Wednesday, June 15, 2011

Scott takes long-range view

Ketchum-based company has been hiring, despite slow economy

Express Staff Writer

Adam Greene, U.S. marketing manager for Scott Sports, shows part of the company’s winter softgoods line in the office’s showroom. Photo by Willy Cook

Job openings don't come around as often as they used to, but Ketchum-based Scott Sports has bucked the hiring trend.

"We as a company are continuing to grow globally," said U.S. Marketing Manager Adam Greene. "We've increased and strengthened our product categories."

And they've been hiring to support that expansion. In 2008-2009, Scott's Ketchum office employed slightly more than 50 people. Now, that number is in the mid-60s range. "We've added 12 people over the past few years," Greene said.

New hires include customer service representatives, information technology and marketing professionals and people in management positions.

"We're expanding in areas where we see opportunities to grow," he said.

The company has had a presence in the valley since its inception in 1958. Company operations focus on four divisions: bicycle, winter sports, motocross and footwear.

The company has hired in each of the divisions, and moved marketing and sales management positions from San Diego to Ketchum.

"We really wanted all our marketing and sales product management people to be in the same location," Greene said. "It's a synergy thing."

A greater push in marketing and web presence also has led to additional staff, he said.

That's not to say the company is immune from economic conditions.

"I don't think the economy is getting better," said Larry Morton, executive vice president of sales and marketing. "The economy is running into some problems."

He said retail sales had been up in December and January, but seem to be on the decline.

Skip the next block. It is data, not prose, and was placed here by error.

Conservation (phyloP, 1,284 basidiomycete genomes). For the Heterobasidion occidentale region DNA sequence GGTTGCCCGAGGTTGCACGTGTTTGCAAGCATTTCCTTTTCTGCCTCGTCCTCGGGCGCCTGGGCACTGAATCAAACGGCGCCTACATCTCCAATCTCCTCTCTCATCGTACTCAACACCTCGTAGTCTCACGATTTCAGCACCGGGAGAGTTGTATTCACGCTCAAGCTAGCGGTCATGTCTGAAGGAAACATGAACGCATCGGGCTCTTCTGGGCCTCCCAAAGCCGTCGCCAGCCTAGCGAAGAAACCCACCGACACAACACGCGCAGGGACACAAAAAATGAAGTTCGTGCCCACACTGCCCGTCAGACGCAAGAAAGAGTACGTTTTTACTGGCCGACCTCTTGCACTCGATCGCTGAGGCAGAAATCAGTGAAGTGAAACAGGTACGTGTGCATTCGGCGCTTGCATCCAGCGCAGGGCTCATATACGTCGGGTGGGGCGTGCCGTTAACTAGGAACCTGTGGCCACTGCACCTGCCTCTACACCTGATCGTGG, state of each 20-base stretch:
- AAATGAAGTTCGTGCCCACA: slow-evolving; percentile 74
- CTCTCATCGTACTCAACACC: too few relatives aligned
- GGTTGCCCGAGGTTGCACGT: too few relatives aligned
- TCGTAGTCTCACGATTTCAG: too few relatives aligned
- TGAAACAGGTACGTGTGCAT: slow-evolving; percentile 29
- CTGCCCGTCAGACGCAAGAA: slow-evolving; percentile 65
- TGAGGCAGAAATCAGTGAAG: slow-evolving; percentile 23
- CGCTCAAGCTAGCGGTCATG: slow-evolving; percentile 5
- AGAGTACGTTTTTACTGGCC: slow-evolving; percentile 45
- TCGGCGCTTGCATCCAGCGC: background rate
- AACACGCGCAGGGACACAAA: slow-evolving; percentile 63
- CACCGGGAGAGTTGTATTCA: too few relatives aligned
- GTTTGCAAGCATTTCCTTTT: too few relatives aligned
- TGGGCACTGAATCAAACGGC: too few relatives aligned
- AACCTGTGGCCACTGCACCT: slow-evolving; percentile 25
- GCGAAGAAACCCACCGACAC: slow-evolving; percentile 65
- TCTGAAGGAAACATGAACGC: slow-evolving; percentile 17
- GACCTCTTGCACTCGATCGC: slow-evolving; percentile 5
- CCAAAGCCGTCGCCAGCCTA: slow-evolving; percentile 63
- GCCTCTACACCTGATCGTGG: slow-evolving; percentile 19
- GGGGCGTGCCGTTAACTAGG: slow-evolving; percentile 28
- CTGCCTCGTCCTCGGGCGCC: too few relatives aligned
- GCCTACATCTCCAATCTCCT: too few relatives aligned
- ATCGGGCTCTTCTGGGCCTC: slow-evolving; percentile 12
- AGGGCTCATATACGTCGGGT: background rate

"It's not looking as good now," he said.

The investment in people, products and innovation, however, is part of the long-term strategy.


Whether the company continues to hire depends on many factors, some outside of their control. Besides the global economy, conditions like weather play a role. One bad, or one stellar, snow season can have a large impact on retail sales, Morton said.

Increased interest in bicycling—from cruiser aficionados to road racers to alternative transportation advocates—is providing a lift to that product category, Greene said.

Ketchum: part of the brand, part of the draw

Despite the higher cost of living in a resort community, getting people to move here is not a tough sell, Morton said.

The pitch usually centers on the active lifestyle embraced by the community as well as the small town atmosphere. "People are attracted to small towns," he said.

The addition of employees, especially younger ones who bring families with them, enhances the community, Greene said.

"I enjoy seeing them integrate into the community," he said.

Although the city has seen some companies relocate, Scott has no plans to leave the area.

"It's part of our culture, part of the brand, that we wish to maintain," Greene said.

Finding the fit

Due to the requirements of some positions, Scott has had to hire from outside the area.

"It depends on the job, and if we're looking for a particular skill set," Greene said.

What he looks for in applicants are qualities many employers would want.

He cites industry experience as well as familiarity with and passion for the sports in which applicants would be involved. Other selling points for him are education, enthusiasm about the company and an outgoing nature.

"Have something to offer us," he said.

When the right hire is made, it's good for the candidate, good for the company and good for the community, he said.

"We have a lot of passionate people who are involved in sports they're passionate about," Greene said. "It makes for a fun, motivated and productive workplace."

Rebecca Meany:

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